They've got to come from somewhere. Are you going to massively redistribute existing programmers? Perhaps steal them from other companies who are struggling with their own Y2K deadlines? You think maybe the companies or the programmers are merrily going to go along with such an idea? It would literally put many companies out of business. It's not very likely at this point in time.

While some isolated conscription might be possible in some very limited/rare instances, the bottom line is that qualified programmers are not nearly as easy to come by as simple cannon fodder and large-scale technical conscription is just not feasible.

Now you might argue that if TSHTF, there will be lots of unemployed programmers made suddenly available. But I would argue that if you wait that long, you've lost not only the battle but the war as well. Despite some highly publicized events to the contrary, you cannot create a qualified programmer with a 6-week 'boot camp'.

No, the time for dramatically increasing the supply of qualified programmers has long since passed.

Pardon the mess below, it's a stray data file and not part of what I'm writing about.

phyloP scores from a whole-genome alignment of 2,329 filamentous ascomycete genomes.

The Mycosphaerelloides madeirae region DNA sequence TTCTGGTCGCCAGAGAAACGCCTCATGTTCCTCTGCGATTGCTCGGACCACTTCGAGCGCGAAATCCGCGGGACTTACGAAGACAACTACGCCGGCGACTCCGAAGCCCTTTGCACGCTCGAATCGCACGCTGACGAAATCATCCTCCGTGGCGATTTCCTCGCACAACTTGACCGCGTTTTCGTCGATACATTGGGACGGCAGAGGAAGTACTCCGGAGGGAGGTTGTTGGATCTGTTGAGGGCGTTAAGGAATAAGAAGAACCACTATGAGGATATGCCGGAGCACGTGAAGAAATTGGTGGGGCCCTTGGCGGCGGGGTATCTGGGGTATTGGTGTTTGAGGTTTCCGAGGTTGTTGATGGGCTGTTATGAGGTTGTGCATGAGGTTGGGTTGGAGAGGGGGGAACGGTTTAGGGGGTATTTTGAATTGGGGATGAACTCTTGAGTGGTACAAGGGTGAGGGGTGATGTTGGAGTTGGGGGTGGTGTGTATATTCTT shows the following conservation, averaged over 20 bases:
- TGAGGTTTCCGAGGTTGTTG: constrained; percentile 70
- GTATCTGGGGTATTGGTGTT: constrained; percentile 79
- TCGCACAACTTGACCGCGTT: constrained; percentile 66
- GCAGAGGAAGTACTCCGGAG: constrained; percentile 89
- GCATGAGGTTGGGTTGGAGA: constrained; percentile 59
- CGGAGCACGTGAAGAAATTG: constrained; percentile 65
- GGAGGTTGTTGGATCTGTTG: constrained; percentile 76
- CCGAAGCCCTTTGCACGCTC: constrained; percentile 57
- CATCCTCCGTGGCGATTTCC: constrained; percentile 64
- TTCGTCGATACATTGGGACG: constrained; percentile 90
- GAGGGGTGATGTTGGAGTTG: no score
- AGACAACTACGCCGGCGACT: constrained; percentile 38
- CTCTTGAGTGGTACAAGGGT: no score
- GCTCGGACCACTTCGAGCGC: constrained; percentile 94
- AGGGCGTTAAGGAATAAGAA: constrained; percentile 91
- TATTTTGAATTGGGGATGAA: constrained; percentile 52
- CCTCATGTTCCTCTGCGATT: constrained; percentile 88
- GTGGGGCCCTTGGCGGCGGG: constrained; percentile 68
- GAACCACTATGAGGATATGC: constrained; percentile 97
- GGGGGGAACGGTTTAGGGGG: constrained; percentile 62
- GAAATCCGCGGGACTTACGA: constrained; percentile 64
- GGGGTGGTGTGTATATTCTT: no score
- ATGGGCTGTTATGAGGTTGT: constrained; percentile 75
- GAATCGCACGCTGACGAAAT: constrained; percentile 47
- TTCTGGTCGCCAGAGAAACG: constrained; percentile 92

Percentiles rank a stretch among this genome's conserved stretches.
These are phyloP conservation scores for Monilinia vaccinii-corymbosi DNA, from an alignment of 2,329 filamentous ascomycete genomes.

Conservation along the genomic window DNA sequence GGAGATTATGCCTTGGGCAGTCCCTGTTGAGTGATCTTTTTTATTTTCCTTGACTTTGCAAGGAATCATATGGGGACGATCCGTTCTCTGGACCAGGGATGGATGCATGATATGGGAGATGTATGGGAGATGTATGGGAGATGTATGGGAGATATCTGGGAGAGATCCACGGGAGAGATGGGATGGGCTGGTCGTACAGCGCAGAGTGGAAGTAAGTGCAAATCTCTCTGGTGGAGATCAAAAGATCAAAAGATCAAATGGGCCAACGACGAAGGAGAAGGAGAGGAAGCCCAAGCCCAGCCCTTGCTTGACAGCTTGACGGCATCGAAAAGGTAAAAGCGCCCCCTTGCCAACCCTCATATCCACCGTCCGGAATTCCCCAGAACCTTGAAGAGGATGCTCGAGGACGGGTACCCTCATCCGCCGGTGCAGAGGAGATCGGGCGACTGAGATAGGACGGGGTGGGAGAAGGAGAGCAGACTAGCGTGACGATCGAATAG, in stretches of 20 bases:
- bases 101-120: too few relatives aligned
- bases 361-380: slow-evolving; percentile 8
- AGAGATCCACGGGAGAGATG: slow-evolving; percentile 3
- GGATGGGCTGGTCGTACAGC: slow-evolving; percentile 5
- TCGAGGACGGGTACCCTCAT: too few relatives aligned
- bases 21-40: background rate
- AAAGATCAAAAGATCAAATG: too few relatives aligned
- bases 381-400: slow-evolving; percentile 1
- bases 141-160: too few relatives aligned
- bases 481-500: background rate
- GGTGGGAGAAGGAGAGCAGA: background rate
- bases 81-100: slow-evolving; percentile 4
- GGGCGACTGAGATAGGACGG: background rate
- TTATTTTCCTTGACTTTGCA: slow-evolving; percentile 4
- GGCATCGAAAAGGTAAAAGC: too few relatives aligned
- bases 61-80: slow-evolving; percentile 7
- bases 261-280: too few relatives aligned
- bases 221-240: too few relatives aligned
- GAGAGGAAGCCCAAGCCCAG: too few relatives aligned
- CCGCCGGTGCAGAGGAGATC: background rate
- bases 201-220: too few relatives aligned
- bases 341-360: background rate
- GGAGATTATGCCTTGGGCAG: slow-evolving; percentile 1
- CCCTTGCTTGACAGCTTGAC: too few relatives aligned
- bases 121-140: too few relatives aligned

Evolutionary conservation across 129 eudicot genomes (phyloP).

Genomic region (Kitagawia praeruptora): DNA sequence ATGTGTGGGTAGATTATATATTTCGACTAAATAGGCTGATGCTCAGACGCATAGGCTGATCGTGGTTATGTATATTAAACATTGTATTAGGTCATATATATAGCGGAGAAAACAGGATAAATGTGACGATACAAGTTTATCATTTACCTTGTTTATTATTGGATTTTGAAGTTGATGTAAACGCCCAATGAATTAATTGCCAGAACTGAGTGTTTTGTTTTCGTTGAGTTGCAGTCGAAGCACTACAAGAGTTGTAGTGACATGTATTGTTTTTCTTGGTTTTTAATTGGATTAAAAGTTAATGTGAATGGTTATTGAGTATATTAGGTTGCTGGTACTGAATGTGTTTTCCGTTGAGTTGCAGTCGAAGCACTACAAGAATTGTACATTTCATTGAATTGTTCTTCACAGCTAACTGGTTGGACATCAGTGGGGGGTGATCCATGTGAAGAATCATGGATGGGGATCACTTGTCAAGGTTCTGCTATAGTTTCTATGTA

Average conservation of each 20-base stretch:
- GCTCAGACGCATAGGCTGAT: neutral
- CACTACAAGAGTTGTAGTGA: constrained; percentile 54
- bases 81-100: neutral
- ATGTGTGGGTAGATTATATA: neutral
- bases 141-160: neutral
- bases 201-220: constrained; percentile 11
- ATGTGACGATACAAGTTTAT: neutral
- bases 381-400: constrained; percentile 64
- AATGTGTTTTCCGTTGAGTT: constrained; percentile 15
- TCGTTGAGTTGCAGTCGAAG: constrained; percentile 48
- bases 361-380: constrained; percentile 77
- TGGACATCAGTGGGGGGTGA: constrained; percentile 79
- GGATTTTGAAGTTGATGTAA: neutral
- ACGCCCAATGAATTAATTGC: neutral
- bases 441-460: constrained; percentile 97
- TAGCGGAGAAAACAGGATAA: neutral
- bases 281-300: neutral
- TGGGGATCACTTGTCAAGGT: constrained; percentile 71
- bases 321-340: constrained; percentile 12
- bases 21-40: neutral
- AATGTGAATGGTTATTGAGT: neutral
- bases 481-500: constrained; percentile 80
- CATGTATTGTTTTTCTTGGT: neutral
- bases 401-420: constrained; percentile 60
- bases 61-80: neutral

Bottom line: The hen only lays so many eggs and the hen does not care about executive orders.


-- Arnie Rimmer (, December 11, 1998.

Hi Glen. Just to challenge a few assumptions.. 1. Ed has proposed a programmer draft. I don't think you read his book. 2. I am an out-of-work programmer and have been for two months. Meanwhile Congress has passed a law allowing more H-1B work visas. What this means is that people from other countries come here to do technical work for less money than American programmers. Entire IS

-- Amy (, December 11, 1998.

Entire IS departments have been replaced by foreigners in some cases. My point being, if the government needs workers, all they have to do is pony up the money. A draft isn't even necessary.

-- Amy (, December 11, 1998.

With over 32 years experience as a programmer and analysts, I have I have een many bizarre and hilarious situations(including recent Y2K funnies). One of the potentially biggest jokes will occur when all of the code remidiated eleswhere in the world for U. S. companies, kicks in on 20000101. It is often hard enough to get in sync with the guy in the next cubicle, let along half way around the world. When that code doesn't work there will be pandimonium! I would love to see and hear it, but not be involved. This could be the biggest joke of all.